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Individualized Interventions: Using Data to Think about Student Learning

Schools have many measurements of success at their disposal, including school attendance, class grades, and schoolwide assessments. These measurements are critical for schools like High School for Excellence and Innovation (HSEI), whose mission is predicated on student improvement. Located at the northern tip of Manhattan, HSEI is a transfer school designed for students who have been held back twice prior to graduating from eight grade. In designing a system for measuring student improvement, founding principal Tyona Washington notes, “We wanted to look for patterns and strengthen what we do for positive student outcomes.” She reached out to Eskolta to help identify meaningful correlations in the data that would measure student improvement in a manner that would best inform teachers and students.

To make the data digestible, Eskolta Director Michael Rothman engaged in analysis across multiple data sets and used this to present a clear visual representation of student assessments that highlighted aggregate trends and displayed graphs alongside individual student names. This helped make the information feel useful and real to the school staff. Eskolta’s presentation quantified the difficulties many school staff knows instinctively—that there is not a clean-cut, direct relationship between high grades and high scores on assessments. In fact, while there was a correlation of approximately 20 percent between student English Language Arts grades and literacy assessment results, there was a correlation of nearly 80 percent between the same grades and attendance—suggesting that grades had been telling more about attendance and behavior than skill development. Additionally, Eskolta’s analysis showed that students demonstrated greater mastery of reading fluency than reading comprehension. In view of this finding, school staff opted to place more explicit emphasis in all courses on the skill of making inferences and to tie this directly to the grading policy.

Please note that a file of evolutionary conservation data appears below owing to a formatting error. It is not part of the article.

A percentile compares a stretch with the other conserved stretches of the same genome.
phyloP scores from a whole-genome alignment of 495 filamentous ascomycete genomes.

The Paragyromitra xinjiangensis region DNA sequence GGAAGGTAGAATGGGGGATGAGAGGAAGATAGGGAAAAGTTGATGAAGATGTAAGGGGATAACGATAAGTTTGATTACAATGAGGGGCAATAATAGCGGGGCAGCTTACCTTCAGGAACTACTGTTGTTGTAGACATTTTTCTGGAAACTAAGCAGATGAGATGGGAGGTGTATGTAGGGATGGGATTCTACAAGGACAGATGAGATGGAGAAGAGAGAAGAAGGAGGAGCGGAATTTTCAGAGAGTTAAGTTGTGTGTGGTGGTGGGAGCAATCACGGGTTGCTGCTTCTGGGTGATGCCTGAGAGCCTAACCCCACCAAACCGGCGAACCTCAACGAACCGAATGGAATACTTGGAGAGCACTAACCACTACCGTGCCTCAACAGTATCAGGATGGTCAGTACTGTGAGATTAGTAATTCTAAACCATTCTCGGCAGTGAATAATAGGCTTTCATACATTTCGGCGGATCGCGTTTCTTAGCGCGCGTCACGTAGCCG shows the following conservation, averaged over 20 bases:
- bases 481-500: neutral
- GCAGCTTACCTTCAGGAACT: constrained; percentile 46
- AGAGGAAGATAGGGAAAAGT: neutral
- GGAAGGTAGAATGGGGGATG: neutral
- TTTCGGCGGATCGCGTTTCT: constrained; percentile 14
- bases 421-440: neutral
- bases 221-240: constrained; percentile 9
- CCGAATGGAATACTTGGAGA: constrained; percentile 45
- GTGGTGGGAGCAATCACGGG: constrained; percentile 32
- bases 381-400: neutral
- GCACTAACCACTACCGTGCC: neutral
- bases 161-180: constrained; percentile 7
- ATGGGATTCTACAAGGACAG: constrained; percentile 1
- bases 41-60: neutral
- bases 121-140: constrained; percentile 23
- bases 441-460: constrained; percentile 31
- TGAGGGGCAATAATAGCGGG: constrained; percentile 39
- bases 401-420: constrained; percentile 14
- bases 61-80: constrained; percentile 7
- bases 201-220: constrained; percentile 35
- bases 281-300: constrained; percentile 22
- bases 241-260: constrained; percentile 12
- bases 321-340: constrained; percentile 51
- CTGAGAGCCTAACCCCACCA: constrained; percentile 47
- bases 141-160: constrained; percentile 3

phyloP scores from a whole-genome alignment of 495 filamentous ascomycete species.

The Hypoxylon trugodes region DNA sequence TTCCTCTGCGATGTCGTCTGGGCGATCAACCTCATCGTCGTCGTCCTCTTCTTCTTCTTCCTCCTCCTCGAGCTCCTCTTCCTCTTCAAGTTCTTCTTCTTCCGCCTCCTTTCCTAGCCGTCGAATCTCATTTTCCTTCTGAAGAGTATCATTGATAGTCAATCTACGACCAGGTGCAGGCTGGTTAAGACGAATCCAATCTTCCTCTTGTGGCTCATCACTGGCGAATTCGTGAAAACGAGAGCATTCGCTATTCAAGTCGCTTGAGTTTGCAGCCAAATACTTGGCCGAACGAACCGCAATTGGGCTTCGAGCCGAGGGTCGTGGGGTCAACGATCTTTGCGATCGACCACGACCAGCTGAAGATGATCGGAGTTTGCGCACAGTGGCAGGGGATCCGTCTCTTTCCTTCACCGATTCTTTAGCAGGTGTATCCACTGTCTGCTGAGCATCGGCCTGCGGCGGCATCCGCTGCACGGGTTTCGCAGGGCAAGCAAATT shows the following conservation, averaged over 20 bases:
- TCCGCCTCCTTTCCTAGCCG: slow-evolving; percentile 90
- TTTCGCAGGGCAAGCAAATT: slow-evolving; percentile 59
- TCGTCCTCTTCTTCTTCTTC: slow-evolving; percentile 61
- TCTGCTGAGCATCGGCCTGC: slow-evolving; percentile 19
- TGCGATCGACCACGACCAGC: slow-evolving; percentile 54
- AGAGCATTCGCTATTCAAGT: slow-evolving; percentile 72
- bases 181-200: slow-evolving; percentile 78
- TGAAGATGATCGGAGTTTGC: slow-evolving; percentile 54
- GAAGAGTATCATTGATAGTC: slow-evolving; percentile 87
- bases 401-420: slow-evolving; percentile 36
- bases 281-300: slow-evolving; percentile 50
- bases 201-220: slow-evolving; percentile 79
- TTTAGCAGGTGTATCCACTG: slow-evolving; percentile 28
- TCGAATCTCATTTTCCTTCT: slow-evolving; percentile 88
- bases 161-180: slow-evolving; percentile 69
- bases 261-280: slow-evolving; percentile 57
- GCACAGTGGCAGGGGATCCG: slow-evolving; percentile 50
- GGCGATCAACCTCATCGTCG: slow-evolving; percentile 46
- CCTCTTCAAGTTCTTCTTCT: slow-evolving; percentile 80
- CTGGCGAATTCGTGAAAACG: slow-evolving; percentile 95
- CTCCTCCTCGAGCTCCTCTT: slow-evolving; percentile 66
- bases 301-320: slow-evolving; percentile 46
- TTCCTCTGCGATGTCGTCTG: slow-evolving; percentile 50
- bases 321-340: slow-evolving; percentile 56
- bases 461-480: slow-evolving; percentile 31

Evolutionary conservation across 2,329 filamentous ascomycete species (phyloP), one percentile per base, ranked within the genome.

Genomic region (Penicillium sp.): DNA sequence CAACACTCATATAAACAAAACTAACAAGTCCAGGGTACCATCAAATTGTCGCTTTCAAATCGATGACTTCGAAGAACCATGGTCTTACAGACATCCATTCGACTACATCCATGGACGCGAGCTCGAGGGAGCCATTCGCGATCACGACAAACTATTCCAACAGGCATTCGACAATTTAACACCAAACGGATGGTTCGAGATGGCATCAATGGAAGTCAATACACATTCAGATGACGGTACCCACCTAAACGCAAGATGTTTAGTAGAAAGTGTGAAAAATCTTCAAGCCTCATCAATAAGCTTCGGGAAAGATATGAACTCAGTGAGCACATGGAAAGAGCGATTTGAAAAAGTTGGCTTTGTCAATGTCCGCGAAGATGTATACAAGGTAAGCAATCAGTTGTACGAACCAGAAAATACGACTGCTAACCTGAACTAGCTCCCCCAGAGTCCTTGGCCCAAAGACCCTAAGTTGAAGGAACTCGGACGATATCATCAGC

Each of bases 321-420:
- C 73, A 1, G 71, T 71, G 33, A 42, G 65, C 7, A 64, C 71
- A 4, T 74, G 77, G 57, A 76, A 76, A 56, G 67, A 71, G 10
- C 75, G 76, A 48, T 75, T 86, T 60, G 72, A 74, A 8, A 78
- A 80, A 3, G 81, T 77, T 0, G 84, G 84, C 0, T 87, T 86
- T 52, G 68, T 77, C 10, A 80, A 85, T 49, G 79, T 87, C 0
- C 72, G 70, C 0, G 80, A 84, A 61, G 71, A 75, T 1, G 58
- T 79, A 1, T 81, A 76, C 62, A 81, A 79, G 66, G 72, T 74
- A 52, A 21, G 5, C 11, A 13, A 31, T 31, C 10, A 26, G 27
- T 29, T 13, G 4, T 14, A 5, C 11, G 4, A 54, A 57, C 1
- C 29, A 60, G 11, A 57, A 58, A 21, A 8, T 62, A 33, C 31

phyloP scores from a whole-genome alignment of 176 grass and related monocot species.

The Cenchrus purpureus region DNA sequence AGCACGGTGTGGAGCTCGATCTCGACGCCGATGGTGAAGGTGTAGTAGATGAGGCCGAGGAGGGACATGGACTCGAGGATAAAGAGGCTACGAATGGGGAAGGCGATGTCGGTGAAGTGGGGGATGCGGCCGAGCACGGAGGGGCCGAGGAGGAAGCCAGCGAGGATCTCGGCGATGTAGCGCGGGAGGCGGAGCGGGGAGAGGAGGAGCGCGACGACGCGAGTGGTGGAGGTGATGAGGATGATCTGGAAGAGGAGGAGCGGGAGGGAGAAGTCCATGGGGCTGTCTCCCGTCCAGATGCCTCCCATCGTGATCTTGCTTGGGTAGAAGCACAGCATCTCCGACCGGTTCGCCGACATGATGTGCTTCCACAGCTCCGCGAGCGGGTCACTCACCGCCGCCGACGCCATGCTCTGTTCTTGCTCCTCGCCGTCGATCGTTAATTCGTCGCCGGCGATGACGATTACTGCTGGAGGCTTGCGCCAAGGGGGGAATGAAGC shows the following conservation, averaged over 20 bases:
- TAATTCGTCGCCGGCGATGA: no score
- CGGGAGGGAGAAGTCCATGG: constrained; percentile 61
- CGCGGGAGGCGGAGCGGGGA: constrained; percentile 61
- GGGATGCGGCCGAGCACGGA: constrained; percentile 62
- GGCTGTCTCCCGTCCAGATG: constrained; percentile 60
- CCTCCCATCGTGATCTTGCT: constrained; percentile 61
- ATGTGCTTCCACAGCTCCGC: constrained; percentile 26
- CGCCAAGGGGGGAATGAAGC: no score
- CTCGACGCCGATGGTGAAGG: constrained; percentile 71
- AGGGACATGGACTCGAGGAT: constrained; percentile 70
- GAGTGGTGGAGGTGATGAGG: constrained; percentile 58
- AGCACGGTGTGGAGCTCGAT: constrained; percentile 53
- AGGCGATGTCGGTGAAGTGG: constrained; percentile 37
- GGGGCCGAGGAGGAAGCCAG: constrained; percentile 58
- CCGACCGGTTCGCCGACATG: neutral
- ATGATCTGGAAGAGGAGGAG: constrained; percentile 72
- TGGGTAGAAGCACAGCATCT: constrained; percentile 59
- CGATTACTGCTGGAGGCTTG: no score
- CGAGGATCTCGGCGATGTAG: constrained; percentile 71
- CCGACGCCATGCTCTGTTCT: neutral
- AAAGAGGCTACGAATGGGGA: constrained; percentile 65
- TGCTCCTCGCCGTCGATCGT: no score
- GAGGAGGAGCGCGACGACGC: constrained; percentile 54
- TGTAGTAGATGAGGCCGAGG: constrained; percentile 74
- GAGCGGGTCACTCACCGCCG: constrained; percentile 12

Eskolta’s quantitative research set the groundwork for productive action. Principal Washington affirms, “The data Eskolta tracked informed grouping our students for targeted interventions. Online programs and research-based reading intervention programs were used to help accelerate student’s literacy levels.” She notes, “The project was eye-opening as we needed expertise in how to introduce data in an effective way. [Eskolta] had an approach that allowed staff to be honest about their struggles with this unique population.” By highlighting key trends in the data and translating this analysis into action, Eskolta helped HSEI meet its goal of connecting grades to student improvement.

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